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This is REAL treason Ann Coulter: Someone is going to Jail or worse! - Page 8

post #281 of 498
Many prominent people are pointing at Scooter Libby and the Vice President's office.

TPM
Quote:
Hagel is a Republican, even if not much of a loyalist, and he's pointing at what everyone's saying: that the problem centers on the vice president's office. And people are adding a name: Lewis "Scooter" Libby, the vice president's chief of staff and close advisor.

Additionally, the NYTimes finally posts a legitimate, original story that approaches the Washington Post's level of excellent coverage: Indeed, the Attorney General is closely linked to inquiry figures. Read all about it, naysayers.

Quote:
Even some Republicans, while united in their belief that there is no need for an outside counsel, say Mr. Ashcroft will be hit hard by his political detractors if the investigation drags on.

"All of these so-called scandals can snowball and every new crumb of information turns into a front-page story above the fold," a Senate Republican aide said. "The Democrats are going to make of this what they will, but the reality is you could have the pope do the investigation and they'd still be screaming bias."

Well that's just too bad.
post #282 of 498
Quote:
Originally posted by bunge
Scottalicious!

For the most part you've been good so far. That is, open minded...

Whoop-de-freaking-doo! Bunge, I don't give a damn whether or not you think I've been open-minded. If you have a problem with something I write, it's a pretty safe bet I'm on the side of the angels.
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post #283 of 498
Quote:
Originally posted by zaphod_beeblebrox
The verdict on Wilson's Niger trip was that it wasn't very thorough.

Now you are just making stuff up! Of course, it's much easier to regurgitate a short Cliff May op-ed (and call it 'the verdict' of all things!) than to actually deal with the reality.

You are apparently extremely adverse to actually learning about things before talking about them.

anyway, we'll try this again:
http://www.talkingpointsmemo.com/doc....interview.pdf
post #284 of 498
I thought it was pretty clear that the CIA sent a request to investigate to the Justice Department because they felt the law was broken... the CIA knows whether or not she's Classified... and it's been dertermined that she is in fact working in Operations NOT the Intelligence office where analysts work...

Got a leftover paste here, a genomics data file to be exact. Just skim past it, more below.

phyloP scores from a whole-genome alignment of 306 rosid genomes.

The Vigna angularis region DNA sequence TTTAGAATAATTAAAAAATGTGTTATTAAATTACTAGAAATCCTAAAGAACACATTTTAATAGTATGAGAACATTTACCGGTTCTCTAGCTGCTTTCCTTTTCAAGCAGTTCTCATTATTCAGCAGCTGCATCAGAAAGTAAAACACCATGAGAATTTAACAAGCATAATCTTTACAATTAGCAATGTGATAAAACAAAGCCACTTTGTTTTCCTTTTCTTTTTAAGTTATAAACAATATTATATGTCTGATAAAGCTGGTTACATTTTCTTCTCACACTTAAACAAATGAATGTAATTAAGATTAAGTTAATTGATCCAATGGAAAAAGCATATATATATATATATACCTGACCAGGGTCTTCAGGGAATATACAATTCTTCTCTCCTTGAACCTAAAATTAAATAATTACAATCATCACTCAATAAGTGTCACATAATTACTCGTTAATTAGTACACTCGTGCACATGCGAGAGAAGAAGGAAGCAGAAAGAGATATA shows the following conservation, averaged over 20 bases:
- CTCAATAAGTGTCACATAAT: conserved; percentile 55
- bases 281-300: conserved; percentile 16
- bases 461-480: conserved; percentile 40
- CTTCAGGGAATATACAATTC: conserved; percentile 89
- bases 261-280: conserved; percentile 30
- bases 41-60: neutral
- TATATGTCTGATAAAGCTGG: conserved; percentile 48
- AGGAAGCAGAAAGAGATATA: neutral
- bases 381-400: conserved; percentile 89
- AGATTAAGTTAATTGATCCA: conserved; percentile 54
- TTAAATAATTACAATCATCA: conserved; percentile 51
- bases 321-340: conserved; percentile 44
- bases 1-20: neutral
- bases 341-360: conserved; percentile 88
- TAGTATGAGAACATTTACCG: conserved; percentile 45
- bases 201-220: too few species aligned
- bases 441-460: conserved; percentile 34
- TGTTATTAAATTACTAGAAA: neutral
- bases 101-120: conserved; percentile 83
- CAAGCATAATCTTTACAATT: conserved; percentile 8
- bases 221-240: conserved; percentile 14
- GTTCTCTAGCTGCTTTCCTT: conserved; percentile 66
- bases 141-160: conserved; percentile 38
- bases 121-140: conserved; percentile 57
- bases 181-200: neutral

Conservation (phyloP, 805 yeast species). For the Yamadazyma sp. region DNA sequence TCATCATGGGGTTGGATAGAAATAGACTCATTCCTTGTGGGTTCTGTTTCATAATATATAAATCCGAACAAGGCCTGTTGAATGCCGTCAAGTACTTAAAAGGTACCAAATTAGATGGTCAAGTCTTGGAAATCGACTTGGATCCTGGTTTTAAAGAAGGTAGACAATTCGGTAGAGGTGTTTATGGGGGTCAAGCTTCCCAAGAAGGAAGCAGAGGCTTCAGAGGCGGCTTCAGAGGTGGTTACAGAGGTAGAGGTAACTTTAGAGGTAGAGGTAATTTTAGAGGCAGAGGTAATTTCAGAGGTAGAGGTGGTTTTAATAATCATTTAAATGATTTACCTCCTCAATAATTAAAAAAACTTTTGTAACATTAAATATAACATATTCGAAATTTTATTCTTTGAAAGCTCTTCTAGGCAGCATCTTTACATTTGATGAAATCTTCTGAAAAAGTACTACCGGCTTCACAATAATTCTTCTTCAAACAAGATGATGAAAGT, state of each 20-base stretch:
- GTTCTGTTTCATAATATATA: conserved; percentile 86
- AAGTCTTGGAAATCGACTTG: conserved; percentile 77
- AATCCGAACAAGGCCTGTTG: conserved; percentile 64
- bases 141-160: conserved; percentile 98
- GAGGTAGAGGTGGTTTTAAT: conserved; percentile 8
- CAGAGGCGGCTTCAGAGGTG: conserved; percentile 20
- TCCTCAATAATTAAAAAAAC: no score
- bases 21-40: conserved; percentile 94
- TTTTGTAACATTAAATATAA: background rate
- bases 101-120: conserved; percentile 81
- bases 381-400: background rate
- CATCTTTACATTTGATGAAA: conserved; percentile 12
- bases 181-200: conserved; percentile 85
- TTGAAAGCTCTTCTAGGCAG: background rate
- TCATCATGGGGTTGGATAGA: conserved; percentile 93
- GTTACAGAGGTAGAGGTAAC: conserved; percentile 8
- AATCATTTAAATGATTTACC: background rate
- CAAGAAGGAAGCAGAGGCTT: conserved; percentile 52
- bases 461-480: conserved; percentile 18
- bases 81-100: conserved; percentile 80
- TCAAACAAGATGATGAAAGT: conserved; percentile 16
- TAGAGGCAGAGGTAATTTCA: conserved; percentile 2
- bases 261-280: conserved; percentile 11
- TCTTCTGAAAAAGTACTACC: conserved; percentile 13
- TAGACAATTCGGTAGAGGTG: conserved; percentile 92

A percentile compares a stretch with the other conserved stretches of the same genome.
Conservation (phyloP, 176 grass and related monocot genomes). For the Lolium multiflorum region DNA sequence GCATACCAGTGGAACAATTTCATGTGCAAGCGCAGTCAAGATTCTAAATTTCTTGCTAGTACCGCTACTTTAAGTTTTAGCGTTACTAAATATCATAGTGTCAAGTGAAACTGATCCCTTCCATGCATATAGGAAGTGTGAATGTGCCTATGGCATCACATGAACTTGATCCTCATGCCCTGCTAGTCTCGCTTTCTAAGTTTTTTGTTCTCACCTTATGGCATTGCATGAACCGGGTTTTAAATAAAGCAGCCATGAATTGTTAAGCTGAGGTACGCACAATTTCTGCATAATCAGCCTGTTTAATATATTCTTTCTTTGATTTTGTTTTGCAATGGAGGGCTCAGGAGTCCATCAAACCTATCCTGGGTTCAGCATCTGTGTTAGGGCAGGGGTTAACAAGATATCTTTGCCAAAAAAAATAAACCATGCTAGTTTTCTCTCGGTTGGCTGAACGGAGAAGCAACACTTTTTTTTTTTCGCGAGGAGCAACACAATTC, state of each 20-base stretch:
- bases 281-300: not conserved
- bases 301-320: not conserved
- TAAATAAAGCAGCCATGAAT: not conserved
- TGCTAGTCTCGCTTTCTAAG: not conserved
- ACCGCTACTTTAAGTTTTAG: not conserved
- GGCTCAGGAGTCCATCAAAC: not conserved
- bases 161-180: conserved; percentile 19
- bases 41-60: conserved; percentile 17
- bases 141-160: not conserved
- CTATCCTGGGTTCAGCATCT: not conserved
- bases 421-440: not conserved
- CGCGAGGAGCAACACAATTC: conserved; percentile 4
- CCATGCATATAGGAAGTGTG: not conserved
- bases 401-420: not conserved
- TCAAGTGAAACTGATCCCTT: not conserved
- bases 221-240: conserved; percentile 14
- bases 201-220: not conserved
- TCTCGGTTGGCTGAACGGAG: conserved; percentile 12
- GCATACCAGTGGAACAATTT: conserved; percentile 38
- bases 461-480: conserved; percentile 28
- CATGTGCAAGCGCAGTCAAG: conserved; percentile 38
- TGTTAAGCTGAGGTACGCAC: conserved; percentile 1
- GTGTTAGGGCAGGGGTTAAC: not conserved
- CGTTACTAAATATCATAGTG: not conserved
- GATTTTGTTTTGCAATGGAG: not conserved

if you notice above... a former agent talks about being in the same CIA training class as Plame... even says that he only knew her by her first name and last initial.... no one goes by the last name because they're being trained as covert operatives.

It's already been determined that she's NOT an analyst...
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post #285 of 498
More on Valerie Plame:

Cover story kept work for CIA secret (NYTimes)

Quote:
Valerie Plame was among the small subset of Central Intelligence Agency officers who could not disguise their profession by telling friends that they worked for the United States government.

Quote:
Mr. Wilson said on Wednesday, "Her career as a clandestine officer is over."
post #286 of 498
Quote:
Originally posted by OBJRA10
someone asked for this:

While what you posted is correct, it's interesting that you did not provide a citation. What's further interesting is that you apparently just got it off of findlaw rather than go directly to the real source and call it by it's name: the Intelligence Identities Protection Act. That would not only have been the clear and proper way to do it (which a real professor should do out of habit), but it is also the easy way.

http://www.fas.org/irp/offdocs/laws/iipa.html
post #287 of 498
Quote:
Originally posted by giant
Now you are just making stuff up! Of course, it's much easier to regurgitate a short Cliff May op-ed...

I did this? What was that about making stuff up?
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post #288 of 498
Quote:
Originally posted by zaphod_beeblebrox